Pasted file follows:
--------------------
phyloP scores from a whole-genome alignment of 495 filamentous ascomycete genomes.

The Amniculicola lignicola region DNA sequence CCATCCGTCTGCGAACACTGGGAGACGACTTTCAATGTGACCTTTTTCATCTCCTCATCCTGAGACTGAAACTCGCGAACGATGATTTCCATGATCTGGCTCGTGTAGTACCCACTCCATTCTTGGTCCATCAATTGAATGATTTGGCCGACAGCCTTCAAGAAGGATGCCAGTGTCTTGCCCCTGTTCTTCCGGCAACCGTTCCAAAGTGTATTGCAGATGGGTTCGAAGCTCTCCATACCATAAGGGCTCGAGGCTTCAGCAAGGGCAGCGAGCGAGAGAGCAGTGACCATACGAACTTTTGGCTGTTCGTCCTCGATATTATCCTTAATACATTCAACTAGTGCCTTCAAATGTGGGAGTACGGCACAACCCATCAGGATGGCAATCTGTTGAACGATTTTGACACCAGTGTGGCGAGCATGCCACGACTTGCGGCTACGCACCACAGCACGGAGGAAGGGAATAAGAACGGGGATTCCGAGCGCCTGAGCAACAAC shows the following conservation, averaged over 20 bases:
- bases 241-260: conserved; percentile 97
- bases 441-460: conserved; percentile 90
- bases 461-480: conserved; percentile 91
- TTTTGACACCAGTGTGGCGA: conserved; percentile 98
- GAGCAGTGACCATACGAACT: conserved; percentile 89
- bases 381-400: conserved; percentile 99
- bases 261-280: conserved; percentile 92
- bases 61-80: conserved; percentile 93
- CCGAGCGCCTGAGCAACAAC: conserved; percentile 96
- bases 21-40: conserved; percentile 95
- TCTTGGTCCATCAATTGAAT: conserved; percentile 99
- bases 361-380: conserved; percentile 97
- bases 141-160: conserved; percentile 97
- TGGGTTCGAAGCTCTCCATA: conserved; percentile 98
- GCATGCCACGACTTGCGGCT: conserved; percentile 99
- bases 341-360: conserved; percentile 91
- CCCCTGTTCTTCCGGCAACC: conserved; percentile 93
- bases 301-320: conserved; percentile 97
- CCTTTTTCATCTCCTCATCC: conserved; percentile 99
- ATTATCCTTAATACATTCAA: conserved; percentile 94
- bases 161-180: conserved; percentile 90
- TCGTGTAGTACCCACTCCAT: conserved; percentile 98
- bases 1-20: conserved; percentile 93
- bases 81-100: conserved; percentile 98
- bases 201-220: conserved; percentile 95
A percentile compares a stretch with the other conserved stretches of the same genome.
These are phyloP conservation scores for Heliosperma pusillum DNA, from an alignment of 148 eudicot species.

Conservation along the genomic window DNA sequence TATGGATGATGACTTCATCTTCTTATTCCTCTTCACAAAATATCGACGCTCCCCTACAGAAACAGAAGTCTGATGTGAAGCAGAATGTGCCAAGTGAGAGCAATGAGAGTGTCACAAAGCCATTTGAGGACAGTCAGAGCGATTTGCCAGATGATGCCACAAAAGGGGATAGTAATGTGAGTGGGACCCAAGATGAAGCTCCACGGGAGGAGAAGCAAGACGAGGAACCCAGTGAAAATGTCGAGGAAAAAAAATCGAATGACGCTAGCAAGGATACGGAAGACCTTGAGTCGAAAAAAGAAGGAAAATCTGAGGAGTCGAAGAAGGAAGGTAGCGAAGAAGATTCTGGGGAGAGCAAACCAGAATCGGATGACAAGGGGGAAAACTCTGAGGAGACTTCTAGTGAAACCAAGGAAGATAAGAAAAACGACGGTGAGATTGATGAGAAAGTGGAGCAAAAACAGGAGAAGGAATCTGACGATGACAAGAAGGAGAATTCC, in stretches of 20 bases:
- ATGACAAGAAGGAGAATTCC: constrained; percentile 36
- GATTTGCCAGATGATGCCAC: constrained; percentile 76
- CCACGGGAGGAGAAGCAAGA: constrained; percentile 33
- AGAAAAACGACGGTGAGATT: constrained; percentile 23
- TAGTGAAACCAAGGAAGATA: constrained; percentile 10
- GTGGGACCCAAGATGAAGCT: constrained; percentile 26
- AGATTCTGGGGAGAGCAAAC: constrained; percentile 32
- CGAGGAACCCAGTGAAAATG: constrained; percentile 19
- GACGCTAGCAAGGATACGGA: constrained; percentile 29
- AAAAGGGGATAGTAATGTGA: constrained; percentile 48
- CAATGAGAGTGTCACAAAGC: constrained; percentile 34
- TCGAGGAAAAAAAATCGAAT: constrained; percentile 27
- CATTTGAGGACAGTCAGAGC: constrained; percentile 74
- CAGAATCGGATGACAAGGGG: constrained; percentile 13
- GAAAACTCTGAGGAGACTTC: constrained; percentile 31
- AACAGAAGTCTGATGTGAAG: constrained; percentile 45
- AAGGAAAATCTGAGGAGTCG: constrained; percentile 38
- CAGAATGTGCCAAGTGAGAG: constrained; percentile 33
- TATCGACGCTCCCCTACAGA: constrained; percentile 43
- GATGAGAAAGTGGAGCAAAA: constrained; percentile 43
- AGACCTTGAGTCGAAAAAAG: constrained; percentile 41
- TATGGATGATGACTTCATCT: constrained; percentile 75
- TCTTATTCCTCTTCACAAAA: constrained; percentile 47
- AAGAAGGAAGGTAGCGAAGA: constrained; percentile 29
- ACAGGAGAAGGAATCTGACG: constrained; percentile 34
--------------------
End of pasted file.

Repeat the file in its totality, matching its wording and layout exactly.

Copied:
phyloP scores from a whole-genome alignment of 495 filamentous ascomycete genomes.

The Amniculicola lignicola region DNA sequence CCATCCGTCTGCGAACACTGGGAGACGACTTTCAATGTGACCTTTTTCATCTCCTCATCCTGAGACTGAAACTCGCGAACGATGATTTCCATGATCTGGCTCGTGTAGTACCCACTCCATTCTTGGTCCATCAATTGAATGATTTGGCCGACAGCCTTCAAGAAGGATGCCAGTGTCTTGCCCCTGTTCTTCCGGCAACCGTTCCAAAGTGTATTGCAGATGGGTTCGAAGCTCTCCATACCATAAGGGCTCGAGGCTTCAGCAAGGGCAGCGAGCGAGAGAGCAGTGACCATACGAACTTTTGGCTGTTCGTCCTCGATATTATCCTTAATACATTCAACTAGTGCCTTCAAATGTGGGAGTACGGCACAACCCATCAGGATGGCAATCTGTTGAACGATTTTGACACCAGTGTGGCGAGCATGCCACGACTTGCGGCTACGCACCACAGCACGGAGGAAGGGAATAAGAACGGGGATTCCGAGCGCCTGAGCAACAAC shows the following conservation, averaged over 20 bases:
- bases 241-260: conserved; percentile 97
- bases 441-460: conserved; percentile 90
- bases 461-480: conserved; percentile 91
- TTTTGACACCAGTGTGGCGA: conserved; percentile 98
- GAGCAGTGACCATACGAACT: conserved; percentile 89
- bases 381-400: conserved; percentile 99
- bases 261-280: conserved; percentile 92
- bases 61-80: conserved; percentile 93
- CCGAGCGCCTGAGCAACAAC: conserved; percentile 96
- bases 21-40: conserved; percentile 95
- TCTTGGTCCATCAATTGAAT: conserved; percentile 99
- bases 361-380: conserved; percentile 97
- bases 141-160: conserved; percentile 97
- TGGGTTCGAAGCTCTCCATA: conserved; percentile 98
- GCATGCCACGACTTGCGGCT: conserved; percentile 99
- bases 341-360: conserved; percentile 91
- CCCCTGTTCTTCCGGCAACC: conserved; percentile 93
- bases 301-320: conserved; percentile 97
- CCTTTTTCATCTCCTCATCC: conserved; percentile 99
- ATTATCCTTAATACATTCAA: conserved; percentile 94
- bases 161-180: conserved; percentile 90
- TCGTGTAGTACCCACTCCAT: conserved; percentile 98
- bases 1-20: conserved; percentile 93
- bases 81-100: conserved; percentile 98
- bases 201-220: conserved; percentile 95
A percentile compares a stretch with the other conserved stretches of the same genome.
These are phyloP conservation scores for Heliosperma pusillum DNA, from an alignment of 148 eudicot species.

Conservation along the genomic window DNA sequence TATGGATGATGACTTCATCTTCTTATTCCTCTTCACAAAATATCGACGCTCCCCTACAGAAACAGAAGTCTGATGTGAAGCAGAATGTGCCAAGTGAGAGCAATGAGAGTGTCACAAAGCCATTTGAGGACAGTCAGAGCGATTTGCCAGATGATGCCACAAAAGGGGATAGTAATGTGAGTGGGACCCAAGATGAAGCTCCACGGGAGGAGAAGCAAGACGAGGAACCCAGTGAAAATGTCGAGGAAAAAAAATCGAATGACGCTAGCAAGGATACGGAAGACCTTGAGTCGAAAAAAGAAGGAAAATCTGAGGAGTCGAAGAAGGAAGGTAGCGAAGAAGATTCTGGGGAGAGCAAACCAGAATCGGATGACAAGGGGGAAAACTCTGAGGAGACTTCTAGTGAAACCAAGGAAGATAAGAAAAACGACGGTGAGATTGATGAGAAAGTGGAGCAAAAACAGGAGAAGGAATCTGACGATGACAAGAAGGAGAATTCC, in stretches of 20 bases:
- ATGACAAGAAGGAGAATTCC: constrained; percentile 36
- GATTTGCCAGATGATGCCAC: constrained; percentile 76
- CCACGGGAGGAGAAGCAAGA: constrained; percentile 33
- AGAAAAACGACGGTGAGATT: constrained; percentile 23
- TAGTGAAACCAAGGAAGATA: constrained; percentile 10
- GTGGGACCCAAGATGAAGCT: constrained; percentile 26
- AGATTCTGGGGAGAGCAAAC: constrained; percentile 32
- CGAGGAACCCAGTGAAAATG: constrained; percentile 19
- GACGCTAGCAAGGATACGGA: constrained; percentile 29
- AAAAGGGGATAGTAATGTGA: constrained; percentile 48
- CAATGAGAGTGTCACAAAGC: constrained; percentile 34
- TCGAGGAAAAAAAATCGAAT: constrained; percentile 27
- CATTTGAGGACAGTCAGAGC: constrained; percentile 74
- CAGAATCGGATGACAAGGGG: constrained; percentile 13
- GAAAACTCTGAGGAGACTTC: constrained; percentile 31
- AACAGAAGTCTGATGTGAAG: constrained; percentile 45
- AAGGAAAATCTGAGGAGTCG: constrained; percentile 38
- CAGAATGTGCCAAGTGAGAG: constrained; percentile 33
- TATCGACGCTCCCCTACAGA: constrained; percentile 43
- GATGAGAAAGTGGAGCAAAA: constrained; percentile 43
- AGACCTTGAGTCGAAAAAAG: constrained; percentile 41
- TATGGATGATGACTTCATCT: constrained; percentile 75
- TCTTATTCCTCTTCACAAAA: constrained; percentile 47
- AAGAAGGAAGGTAGCGAAGA: constrained; percentile 29
- ACAGGAGAAGGAATCTGACG: constrained; percentile 34